In the production process of phosphoric acid, after the phosphate rock is reacted with concentrated sulfuric acid, two phases form: a solid one, which is the phosphogypsum, and a liquid one representing low-grade phosphoric acid. The latter is evaporated downstream to produce the commercial grade of the acid, giving sludge as a byproduct. Even if filtered, that sludge still contains considerable amount of phosphoric acid in addition to REEs. To process the sludge and recover both components
In all centrifuges, both inlets as well as the heavy phase outlet are closed to increase the separation efficiency, whereas the sludge directly flows to the rotor bypassing the high-shear annulus. Once sludge enters any stage, the largest portion of solids accumulate inside the rotor, while the separated liquid with some entrained solids proceeds and leave the device from light phase outlet. When separation efficiency starts significantly decreasing, this means that the unit reaches the saturation point, where rotor interior becomes full of solids. At that point, the system is shut down and the trapped solids are flushed out using recycled water.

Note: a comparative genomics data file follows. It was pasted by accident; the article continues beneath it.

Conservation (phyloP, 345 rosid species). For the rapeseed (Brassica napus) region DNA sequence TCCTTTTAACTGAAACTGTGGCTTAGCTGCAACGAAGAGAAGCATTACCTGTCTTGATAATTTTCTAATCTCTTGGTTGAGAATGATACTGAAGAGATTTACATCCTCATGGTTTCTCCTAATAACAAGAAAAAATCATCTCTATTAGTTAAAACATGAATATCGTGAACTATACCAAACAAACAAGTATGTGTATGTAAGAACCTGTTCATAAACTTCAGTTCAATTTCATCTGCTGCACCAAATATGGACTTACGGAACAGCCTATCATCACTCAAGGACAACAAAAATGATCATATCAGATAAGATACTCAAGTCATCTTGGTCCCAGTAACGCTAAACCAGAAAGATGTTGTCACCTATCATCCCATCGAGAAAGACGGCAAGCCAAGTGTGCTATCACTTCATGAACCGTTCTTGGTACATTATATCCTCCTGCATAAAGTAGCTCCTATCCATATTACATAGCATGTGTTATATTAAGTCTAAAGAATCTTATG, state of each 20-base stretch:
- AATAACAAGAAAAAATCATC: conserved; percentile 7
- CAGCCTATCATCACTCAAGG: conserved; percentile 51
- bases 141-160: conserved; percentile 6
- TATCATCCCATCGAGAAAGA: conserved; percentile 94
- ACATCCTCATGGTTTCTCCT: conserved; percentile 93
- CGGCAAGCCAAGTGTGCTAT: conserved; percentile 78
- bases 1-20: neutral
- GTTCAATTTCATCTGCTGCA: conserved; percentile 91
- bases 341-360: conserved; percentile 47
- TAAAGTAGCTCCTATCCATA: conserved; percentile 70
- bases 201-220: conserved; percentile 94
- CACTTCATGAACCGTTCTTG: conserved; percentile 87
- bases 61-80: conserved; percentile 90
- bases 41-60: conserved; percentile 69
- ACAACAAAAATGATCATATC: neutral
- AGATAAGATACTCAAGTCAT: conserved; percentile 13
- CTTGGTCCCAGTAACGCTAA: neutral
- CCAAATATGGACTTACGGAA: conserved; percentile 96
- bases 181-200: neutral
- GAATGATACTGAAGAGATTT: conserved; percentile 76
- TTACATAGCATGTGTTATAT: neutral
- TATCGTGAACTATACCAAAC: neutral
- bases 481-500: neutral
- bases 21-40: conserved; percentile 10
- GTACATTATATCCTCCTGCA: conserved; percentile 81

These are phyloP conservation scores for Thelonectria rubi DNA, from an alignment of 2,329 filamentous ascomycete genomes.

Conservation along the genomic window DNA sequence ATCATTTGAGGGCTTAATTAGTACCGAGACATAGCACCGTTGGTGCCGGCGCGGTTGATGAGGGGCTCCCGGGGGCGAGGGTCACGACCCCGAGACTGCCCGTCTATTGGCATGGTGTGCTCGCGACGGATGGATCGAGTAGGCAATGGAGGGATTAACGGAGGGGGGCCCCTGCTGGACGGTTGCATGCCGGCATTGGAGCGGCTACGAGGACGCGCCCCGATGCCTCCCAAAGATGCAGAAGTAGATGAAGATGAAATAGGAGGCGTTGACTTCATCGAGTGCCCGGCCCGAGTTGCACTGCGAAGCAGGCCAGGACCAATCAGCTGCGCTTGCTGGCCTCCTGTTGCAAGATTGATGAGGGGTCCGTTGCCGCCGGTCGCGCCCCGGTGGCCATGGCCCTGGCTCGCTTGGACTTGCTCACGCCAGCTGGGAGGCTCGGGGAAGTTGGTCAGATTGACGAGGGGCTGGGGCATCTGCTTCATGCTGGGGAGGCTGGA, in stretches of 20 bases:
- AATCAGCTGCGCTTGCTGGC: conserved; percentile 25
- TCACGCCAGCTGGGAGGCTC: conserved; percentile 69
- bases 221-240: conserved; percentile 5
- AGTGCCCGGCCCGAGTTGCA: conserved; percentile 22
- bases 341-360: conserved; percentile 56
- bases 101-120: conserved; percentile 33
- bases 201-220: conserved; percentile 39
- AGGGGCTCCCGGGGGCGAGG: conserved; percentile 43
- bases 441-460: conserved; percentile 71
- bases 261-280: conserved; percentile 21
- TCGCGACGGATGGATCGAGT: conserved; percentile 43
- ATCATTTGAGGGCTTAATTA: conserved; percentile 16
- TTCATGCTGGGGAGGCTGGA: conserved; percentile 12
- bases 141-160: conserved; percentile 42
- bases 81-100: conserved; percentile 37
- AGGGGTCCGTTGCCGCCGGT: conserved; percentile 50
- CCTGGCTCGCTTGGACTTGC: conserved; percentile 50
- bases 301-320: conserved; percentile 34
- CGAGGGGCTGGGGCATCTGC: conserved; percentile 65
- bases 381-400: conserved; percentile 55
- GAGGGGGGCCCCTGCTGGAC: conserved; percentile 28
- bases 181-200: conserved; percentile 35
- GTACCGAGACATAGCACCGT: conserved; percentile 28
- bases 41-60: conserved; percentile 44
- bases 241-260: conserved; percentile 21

The mass flowrate of sludge feed stream was 69 g min−1 with 32 wt % solids. At the outlet of the third stage, that content decreased to 1.6 wt % after 5 min of operation at 4000 rpm. Thereby, around 94 % of the solids containing REEs was recovered, and 98 % of the liquid was also retrieved as commercial grade phosphoric acid. If only REEs are of interest, one stage can be enough, since the highest content of REEs exists in the largest particles that separate first.
Compared with the traditional box type and tower type extraction equipment, the centrifugal extractor has the advantages of short stage retention time, rapid phase separation and wide flow ratio range; Liquid materials with different densities and viscosities can be met by changing weir plates and frequency conversion speed regulation, with strong adaptability.